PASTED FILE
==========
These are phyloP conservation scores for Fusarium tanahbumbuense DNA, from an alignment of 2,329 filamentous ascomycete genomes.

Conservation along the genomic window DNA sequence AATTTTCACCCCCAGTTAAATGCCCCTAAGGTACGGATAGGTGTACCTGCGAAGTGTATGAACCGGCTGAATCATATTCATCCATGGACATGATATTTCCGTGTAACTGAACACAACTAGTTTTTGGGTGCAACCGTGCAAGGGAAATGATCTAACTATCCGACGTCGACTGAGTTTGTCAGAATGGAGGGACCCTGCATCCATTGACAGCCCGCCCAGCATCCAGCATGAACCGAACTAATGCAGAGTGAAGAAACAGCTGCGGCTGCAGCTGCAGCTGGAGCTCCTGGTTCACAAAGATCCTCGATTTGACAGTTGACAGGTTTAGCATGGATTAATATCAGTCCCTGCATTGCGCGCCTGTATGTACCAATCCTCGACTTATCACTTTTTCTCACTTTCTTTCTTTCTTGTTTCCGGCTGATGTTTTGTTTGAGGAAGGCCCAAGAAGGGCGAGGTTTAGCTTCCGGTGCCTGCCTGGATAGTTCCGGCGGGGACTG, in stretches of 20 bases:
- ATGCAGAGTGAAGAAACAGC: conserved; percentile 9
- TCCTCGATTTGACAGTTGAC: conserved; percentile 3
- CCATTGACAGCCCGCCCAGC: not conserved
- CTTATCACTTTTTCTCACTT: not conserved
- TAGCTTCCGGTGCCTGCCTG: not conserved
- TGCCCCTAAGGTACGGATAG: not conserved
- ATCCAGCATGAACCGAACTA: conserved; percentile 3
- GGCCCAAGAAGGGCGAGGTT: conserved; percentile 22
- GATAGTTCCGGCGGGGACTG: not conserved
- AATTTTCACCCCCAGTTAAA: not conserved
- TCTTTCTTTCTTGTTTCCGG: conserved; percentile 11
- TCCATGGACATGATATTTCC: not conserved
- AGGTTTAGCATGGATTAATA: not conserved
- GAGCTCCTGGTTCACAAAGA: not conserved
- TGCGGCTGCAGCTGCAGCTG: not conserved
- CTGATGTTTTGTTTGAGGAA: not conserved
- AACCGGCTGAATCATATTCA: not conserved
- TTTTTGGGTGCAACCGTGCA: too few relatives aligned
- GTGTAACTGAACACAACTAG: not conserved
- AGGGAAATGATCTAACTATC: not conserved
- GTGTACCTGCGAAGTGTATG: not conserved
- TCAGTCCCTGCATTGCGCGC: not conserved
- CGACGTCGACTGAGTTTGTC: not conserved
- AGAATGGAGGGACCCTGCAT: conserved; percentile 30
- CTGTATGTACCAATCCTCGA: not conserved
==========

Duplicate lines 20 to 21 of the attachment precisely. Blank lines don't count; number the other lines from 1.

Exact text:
- TTTTTGGGTGCAACCGTGCA: too few relatives aligned
- GTGTAACTGAACACAACTAG: not conserved